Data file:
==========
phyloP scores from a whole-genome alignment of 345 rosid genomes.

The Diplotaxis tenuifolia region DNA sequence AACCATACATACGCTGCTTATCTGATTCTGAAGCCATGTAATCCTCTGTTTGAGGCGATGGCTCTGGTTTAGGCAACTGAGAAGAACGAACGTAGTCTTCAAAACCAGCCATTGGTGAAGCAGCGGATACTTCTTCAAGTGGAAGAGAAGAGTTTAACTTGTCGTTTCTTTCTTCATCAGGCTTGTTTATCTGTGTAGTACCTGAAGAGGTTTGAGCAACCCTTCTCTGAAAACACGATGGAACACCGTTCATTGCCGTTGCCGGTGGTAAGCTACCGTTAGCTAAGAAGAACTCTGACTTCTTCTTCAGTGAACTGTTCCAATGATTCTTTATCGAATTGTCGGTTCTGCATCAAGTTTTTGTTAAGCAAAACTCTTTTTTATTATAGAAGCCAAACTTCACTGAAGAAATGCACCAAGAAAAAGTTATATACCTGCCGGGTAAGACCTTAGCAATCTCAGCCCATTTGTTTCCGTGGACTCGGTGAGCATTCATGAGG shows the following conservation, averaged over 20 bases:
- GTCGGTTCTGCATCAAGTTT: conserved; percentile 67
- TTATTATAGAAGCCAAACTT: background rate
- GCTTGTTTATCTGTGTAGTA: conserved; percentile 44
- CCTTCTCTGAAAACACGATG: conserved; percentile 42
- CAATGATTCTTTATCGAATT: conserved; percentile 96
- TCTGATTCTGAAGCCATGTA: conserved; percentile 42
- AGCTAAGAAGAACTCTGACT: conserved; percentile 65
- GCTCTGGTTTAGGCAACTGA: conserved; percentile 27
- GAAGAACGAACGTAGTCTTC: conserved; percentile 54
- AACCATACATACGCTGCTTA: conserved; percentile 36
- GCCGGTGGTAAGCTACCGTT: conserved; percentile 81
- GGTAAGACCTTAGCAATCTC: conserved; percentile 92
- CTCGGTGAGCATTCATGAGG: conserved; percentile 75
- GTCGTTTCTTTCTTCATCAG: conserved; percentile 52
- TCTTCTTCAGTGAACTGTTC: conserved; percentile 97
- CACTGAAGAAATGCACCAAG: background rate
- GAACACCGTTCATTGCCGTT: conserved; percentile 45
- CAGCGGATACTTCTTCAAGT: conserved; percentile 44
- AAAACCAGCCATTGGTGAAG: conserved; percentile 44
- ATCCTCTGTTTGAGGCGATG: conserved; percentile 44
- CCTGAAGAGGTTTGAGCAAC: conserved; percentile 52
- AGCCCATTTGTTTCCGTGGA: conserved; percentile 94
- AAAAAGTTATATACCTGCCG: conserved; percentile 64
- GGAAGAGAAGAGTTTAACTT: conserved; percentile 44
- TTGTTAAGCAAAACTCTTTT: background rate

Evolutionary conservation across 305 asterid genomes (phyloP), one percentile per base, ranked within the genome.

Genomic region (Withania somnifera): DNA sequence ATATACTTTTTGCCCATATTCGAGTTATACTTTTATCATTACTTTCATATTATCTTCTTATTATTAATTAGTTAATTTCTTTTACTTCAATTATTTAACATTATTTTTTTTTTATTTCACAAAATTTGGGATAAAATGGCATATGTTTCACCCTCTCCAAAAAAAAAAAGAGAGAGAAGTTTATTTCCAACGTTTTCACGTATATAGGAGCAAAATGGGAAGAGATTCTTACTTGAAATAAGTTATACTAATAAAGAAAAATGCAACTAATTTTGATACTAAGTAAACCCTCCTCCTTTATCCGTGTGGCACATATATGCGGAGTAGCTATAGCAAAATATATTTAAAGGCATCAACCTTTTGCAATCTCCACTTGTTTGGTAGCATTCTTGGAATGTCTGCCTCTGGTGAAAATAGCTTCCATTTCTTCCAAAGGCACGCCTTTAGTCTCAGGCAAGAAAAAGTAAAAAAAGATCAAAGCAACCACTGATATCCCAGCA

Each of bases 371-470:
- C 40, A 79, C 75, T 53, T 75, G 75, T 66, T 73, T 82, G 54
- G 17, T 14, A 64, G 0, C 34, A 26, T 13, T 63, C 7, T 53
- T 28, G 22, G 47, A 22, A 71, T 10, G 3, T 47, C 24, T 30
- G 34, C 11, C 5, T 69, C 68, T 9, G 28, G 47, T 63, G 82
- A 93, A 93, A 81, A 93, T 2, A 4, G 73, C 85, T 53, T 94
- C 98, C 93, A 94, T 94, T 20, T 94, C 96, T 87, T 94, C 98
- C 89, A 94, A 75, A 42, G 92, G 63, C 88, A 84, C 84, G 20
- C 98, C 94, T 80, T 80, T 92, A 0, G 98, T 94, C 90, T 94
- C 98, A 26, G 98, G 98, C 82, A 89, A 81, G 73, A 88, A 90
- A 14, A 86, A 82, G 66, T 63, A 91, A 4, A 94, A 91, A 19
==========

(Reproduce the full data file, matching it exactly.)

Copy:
phyloP scores from a whole-genome alignment of 345 rosid genomes.

The Diplotaxis tenuifolia region DNA sequence AACCATACATACGCTGCTTATCTGATTCTGAAGCCATGTAATCCTCTGTTTGAGGCGATGGCTCTGGTTTAGGCAACTGAGAAGAACGAACGTAGTCTTCAAAACCAGCCATTGGTGAAGCAGCGGATACTTCTTCAAGTGGAAGAGAAGAGTTTAACTTGTCGTTTCTTTCTTCATCAGGCTTGTTTATCTGTGTAGTACCTGAAGAGGTTTGAGCAACCCTTCTCTGAAAACACGATGGAACACCGTTCATTGCCGTTGCCGGTGGTAAGCTACCGTTAGCTAAGAAGAACTCTGACTTCTTCTTCAGTGAACTGTTCCAATGATTCTTTATCGAATTGTCGGTTCTGCATCAAGTTTTTGTTAAGCAAAACTCTTTTTTATTATAGAAGCCAAACTTCACTGAAGAAATGCACCAAGAAAAAGTTATATACCTGCCGGGTAAGACCTTAGCAATCTCAGCCCATTTGTTTCCGTGGACTCGGTGAGCATTCATGAGG shows the following conservation, averaged over 20 bases:
- GTCGGTTCTGCATCAAGTTT: conserved; percentile 67
- TTATTATAGAAGCCAAACTT: background rate
- GCTTGTTTATCTGTGTAGTA: conserved; percentile 44
- CCTTCTCTGAAAACACGATG: conserved; percentile 42
- CAATGATTCTTTATCGAATT: conserved; percentile 96
- TCTGATTCTGAAGCCATGTA: conserved; percentile 42
- AGCTAAGAAGAACTCTGACT: conserved; percentile 65
- GCTCTGGTTTAGGCAACTGA: conserved; percentile 27
- GAAGAACGAACGTAGTCTTC: conserved; percentile 54
- AACCATACATACGCTGCTTA: conserved; percentile 36
- GCCGGTGGTAAGCTACCGTT: conserved; percentile 81
- GGTAAGACCTTAGCAATCTC: conserved; percentile 92
- CTCGGTGAGCATTCATGAGG: conserved; percentile 75
- GTCGTTTCTTTCTTCATCAG: conserved; percentile 52
- TCTTCTTCAGTGAACTGTTC: conserved; percentile 97
- CACTGAAGAAATGCACCAAG: background rate
- GAACACCGTTCATTGCCGTT: conserved; percentile 45
- CAGCGGATACTTCTTCAAGT: conserved; percentile 44
- AAAACCAGCCATTGGTGAAG: conserved; percentile 44
- ATCCTCTGTTTGAGGCGATG: conserved; percentile 44
- CCTGAAGAGGTTTGAGCAAC: conserved; percentile 52
- AGCCCATTTGTTTCCGTGGA: conserved; percentile 94
- AAAAAGTTATATACCTGCCG: conserved; percentile 64
- GGAAGAGAAGAGTTTAACTT: conserved; percentile 44
- TTGTTAAGCAAAACTCTTTT: background rate

Evolutionary conservation across 305 asterid genomes (phyloP), one percentile per base, ranked within the genome.

Genomic region (Withania somnifera): DNA sequence ATATACTTTTTGCCCATATTCGAGTTATACTTTTATCATTACTTTCATATTATCTTCTTATTATTAATTAGTTAATTTCTTTTACTTCAATTATTTAACATTATTTTTTTTTTATTTCACAAAATTTGGGATAAAATGGCATATGTTTCACCCTCTCCAAAAAAAAAAAGAGAGAGAAGTTTATTTCCAACGTTTTCACGTATATAGGAGCAAAATGGGAAGAGATTCTTACTTGAAATAAGTTATACTAATAAAGAAAAATGCAACTAATTTTGATACTAAGTAAACCCTCCTCCTTTATCCGTGTGGCACATATATGCGGAGTAGCTATAGCAAAATATATTTAAAGGCATCAACCTTTTGCAATCTCCACTTGTTTGGTAGCATTCTTGGAATGTCTGCCTCTGGTGAAAATAGCTTCCATTTCTTCCAAAGGCACGCCTTTAGTCTCAGGCAAGAAAAAGTAAAAAAAGATCAAAGCAACCACTGATATCCCAGCA

Each of bases 371-470:
- C 40, A 79, C 75, T 53, T 75, G 75, T 66, T 73, T 82, G 54
- G 17, T 14, A 64, G 0, C 34, A 26, T 13, T 63, C 7, T 53
- T 28, G 22, G 47, A 22, A 71, T 10, G 3, T 47, C 24, T 30
- G 34, C 11, C 5, T 69, C 68, T 9, G 28, G 47, T 63, G 82
- A 93, A 93, A 81, A 93, T 2, A 4, G 73, C 85, T 53, T 94
- C 98, C 93, A 94, T 94, T 20, T 94, C 96, T 87, T 94, C 98
- C 89, A 94, A 75, A 42, G 92, G 63, C 88, A 84, C 84, G 20
- C 98, C 94, T 80, T 80, T 92, A 0, G 98, T 94, C 90, T 94
- C 98, A 26, G 98, G 98, C 82, A 89, A 81, G 73, A 88, A 90
- A 14, A 86, A 82, G 66, T 63, A 91, A 4, A 94, A 91, A 19